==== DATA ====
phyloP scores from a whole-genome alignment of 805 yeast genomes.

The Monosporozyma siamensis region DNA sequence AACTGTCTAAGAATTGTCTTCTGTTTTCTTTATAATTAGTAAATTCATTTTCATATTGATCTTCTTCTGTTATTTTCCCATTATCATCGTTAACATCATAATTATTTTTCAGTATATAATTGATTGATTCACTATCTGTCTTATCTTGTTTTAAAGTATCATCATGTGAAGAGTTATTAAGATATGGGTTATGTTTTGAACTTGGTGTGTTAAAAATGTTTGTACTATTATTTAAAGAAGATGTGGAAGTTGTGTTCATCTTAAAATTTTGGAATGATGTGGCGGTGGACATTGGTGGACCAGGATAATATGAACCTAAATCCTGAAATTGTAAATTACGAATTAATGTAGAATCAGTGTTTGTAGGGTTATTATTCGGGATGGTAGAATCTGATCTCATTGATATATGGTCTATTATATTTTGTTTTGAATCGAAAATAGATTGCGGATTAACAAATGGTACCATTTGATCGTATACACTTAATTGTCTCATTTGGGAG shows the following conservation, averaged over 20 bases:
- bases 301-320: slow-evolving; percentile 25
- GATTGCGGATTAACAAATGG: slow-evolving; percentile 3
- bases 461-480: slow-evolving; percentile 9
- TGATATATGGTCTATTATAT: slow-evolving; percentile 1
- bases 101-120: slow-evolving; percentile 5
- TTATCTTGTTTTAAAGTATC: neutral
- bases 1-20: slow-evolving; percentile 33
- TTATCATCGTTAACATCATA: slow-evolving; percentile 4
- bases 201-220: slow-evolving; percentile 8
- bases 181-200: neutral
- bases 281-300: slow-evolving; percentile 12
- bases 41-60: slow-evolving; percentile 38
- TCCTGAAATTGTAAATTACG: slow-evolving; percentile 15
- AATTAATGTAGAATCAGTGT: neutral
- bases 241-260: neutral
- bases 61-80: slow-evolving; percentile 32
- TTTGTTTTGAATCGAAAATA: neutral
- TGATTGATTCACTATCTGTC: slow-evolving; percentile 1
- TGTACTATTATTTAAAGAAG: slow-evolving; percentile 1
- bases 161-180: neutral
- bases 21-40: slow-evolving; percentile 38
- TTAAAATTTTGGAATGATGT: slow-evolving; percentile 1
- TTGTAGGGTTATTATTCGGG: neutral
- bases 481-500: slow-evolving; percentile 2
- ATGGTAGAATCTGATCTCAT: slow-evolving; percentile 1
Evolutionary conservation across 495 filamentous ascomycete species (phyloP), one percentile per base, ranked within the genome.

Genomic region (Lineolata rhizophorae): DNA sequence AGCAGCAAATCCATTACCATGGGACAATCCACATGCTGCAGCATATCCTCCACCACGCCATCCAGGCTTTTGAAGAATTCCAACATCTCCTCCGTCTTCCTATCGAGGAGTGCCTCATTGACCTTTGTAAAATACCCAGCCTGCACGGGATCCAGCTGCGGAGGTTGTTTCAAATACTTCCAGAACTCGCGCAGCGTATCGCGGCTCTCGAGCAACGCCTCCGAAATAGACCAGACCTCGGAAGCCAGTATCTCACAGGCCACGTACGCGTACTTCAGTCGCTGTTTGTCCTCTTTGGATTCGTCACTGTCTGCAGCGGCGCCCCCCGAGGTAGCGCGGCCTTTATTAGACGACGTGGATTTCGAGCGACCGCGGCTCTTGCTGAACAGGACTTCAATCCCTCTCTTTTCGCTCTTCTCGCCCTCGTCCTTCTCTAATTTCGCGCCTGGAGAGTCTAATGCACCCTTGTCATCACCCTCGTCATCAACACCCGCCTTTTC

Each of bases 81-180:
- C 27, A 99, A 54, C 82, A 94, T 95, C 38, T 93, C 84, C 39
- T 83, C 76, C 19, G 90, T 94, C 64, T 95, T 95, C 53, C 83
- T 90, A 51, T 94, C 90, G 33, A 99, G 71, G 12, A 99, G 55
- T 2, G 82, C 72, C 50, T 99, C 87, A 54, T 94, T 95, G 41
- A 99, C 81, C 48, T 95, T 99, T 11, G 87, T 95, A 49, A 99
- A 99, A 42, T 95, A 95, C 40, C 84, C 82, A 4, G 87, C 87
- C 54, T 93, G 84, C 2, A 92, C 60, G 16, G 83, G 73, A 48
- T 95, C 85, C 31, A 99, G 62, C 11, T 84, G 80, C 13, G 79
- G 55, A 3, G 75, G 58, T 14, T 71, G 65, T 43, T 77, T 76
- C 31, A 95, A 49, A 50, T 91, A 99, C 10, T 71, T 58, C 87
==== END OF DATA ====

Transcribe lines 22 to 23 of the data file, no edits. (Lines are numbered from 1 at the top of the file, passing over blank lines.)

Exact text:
- bases 161-180: neutral
- bases 21-40: slow-evolving; percentile 38